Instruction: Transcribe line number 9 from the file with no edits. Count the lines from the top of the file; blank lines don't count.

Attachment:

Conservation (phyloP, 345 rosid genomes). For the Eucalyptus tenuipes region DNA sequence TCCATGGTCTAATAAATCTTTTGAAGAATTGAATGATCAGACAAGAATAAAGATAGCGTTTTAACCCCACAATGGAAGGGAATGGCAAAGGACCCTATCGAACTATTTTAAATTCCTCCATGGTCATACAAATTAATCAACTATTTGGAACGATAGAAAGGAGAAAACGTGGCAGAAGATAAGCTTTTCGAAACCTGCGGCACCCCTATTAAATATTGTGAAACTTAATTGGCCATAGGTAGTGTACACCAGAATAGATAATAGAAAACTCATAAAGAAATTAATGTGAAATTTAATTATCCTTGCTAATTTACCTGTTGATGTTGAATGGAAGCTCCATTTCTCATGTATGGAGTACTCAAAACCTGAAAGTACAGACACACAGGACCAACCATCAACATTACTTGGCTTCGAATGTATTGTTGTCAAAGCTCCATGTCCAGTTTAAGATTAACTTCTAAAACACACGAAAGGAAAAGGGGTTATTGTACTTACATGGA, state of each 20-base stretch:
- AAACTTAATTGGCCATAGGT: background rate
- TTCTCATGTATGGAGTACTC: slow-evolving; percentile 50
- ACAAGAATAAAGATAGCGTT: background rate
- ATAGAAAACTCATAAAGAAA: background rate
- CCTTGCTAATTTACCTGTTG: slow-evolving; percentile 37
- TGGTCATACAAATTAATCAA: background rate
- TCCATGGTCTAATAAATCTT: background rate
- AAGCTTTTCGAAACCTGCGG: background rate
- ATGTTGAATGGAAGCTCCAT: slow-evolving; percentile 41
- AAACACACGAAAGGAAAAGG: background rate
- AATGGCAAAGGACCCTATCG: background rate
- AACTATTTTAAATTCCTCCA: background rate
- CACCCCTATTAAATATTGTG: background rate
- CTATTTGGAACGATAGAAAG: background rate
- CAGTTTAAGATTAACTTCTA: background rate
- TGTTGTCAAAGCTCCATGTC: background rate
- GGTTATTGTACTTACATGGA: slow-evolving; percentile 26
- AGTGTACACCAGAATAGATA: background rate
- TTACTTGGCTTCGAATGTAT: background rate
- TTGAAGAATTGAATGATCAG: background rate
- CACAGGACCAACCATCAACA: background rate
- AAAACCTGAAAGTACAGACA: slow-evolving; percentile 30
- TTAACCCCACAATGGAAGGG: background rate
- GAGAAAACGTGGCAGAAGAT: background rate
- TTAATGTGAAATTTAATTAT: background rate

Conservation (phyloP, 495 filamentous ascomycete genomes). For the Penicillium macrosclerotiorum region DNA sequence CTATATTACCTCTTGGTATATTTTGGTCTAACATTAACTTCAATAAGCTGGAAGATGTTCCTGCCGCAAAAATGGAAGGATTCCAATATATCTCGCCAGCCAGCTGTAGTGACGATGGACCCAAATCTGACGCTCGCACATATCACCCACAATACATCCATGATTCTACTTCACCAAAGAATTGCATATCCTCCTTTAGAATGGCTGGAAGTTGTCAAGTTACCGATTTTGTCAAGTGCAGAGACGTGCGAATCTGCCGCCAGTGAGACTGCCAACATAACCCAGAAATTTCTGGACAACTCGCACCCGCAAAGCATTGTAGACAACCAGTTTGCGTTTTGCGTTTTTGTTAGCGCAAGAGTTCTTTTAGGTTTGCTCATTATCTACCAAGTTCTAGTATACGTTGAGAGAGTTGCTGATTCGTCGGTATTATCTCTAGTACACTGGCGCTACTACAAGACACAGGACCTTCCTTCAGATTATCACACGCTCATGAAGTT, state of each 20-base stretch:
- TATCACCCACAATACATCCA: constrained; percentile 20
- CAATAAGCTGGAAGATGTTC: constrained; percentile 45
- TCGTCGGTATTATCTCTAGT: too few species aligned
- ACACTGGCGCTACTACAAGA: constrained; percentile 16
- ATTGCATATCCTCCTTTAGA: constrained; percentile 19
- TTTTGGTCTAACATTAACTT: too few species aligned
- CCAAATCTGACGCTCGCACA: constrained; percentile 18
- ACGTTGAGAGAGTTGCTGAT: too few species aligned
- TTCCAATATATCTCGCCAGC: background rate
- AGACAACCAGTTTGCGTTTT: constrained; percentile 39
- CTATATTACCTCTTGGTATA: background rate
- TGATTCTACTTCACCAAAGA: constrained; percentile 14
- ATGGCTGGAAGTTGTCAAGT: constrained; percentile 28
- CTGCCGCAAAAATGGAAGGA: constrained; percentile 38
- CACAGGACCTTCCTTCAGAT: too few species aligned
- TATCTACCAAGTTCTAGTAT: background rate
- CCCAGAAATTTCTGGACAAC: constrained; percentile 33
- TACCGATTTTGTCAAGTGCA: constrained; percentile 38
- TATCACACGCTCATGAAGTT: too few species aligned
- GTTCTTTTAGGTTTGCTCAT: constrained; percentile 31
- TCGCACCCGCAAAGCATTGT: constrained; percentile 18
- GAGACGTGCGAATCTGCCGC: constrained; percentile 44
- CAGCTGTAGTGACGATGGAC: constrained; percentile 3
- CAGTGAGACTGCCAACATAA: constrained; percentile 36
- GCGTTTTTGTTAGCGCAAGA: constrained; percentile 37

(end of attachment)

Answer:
- AAGCTTTTCGAAACCTGCGG: background rate